Alaska's tourism industry needs more money, its members say, but they're having a tough time finding it in the Legislature.
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Making a final push to get included in the state budget, under review in the Senate Finance Committee this week, industry representatives told the committee they expected to need more money this year.
Due to passage of a voter initiative raising costs for the cruise ship industry, the Alaska Travel Industry Association expects to get less marketing money from the industry, said Dave Worrell, the group's marketing manager.
"We don't expect to receive the funding we used to receive," he said.
The industry has asked the Legislature for $18 million from the state's general fund and $8.5 million from the vehicle rental tax. It also has asked for the industry's share of matching funds to be dropped from 50 percent to 10 percent.
In testimony before the Senate Finance Committee, Worrell likened the matching money to state funds the Alaska Seafood Marketing Institute gets to pitch Alaska salmon and other products.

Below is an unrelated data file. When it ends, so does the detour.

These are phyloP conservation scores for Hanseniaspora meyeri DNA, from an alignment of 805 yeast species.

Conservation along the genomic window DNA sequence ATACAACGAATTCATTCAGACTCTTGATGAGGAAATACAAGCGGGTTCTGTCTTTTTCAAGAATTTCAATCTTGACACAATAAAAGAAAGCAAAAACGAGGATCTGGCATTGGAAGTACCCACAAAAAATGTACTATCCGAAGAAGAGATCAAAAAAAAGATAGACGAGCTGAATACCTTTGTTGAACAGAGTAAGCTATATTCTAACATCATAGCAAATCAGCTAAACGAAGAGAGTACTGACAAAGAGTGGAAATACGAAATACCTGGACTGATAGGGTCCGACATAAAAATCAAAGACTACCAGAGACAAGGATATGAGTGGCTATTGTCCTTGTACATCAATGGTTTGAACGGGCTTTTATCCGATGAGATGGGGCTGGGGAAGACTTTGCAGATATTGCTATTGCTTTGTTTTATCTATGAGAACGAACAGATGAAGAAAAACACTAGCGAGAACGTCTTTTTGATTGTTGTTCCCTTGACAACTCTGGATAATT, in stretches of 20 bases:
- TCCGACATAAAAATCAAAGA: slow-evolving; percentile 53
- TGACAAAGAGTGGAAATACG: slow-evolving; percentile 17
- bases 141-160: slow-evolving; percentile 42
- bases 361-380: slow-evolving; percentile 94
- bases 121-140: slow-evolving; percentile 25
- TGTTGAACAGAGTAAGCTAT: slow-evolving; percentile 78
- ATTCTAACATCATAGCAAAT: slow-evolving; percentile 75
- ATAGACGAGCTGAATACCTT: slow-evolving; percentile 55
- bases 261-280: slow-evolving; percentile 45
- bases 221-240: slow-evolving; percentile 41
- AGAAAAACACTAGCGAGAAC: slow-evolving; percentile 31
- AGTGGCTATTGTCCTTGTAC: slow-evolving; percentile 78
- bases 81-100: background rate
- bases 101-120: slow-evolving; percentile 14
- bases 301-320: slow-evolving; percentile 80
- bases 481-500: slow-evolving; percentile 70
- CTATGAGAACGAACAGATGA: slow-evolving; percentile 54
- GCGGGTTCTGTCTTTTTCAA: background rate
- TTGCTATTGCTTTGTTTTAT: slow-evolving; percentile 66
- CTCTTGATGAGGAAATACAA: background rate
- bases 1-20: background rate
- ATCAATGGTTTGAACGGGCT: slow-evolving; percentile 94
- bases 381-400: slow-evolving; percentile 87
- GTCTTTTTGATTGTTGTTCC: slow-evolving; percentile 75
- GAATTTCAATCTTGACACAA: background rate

Finance committee member Sen. Kim Elton, D-Juneau, objected to the comparison.
"I can tell you right now for every dollar that the (seafood) industry puts into marketing, they are getting 18 cents. For every dollar the (tourism) industry puts into marketing, they're getting nine dollars" under the industry's proposal, Elton said.
Elton is the retired executive director of the seafood marketing institute.
Elton seemed skeptical of the industry's proposal in a year of tight budgets.
"You'll be putting in less and getting more," he said. "I don't see it as an equal effort."
The industry had earlier proposed a bill to increase its funding, which was heard in the State Affairs Committee in the House of Representatives, where Rep. Andrea Doll, D-Juneau, was skeptical as well.
"I thought it was asking for a lot," she said of the request for the 90-10 state match.
"Which is not to say I don't support the tourism industry," she said.
In fact, she said more people should visit Alaska.
"It is a fabulous place," she said. "They all should be coming."
Doll said she didn't know if the cruise ship industry would withhold its marketing contributions or not. If the state picked up the cost, however, that might be more likely.
The Senate Finance Committee is expected soon to take up amendments to the budget, in which the requested money could be added.
Pat Forgey can be reached at email@example.com.
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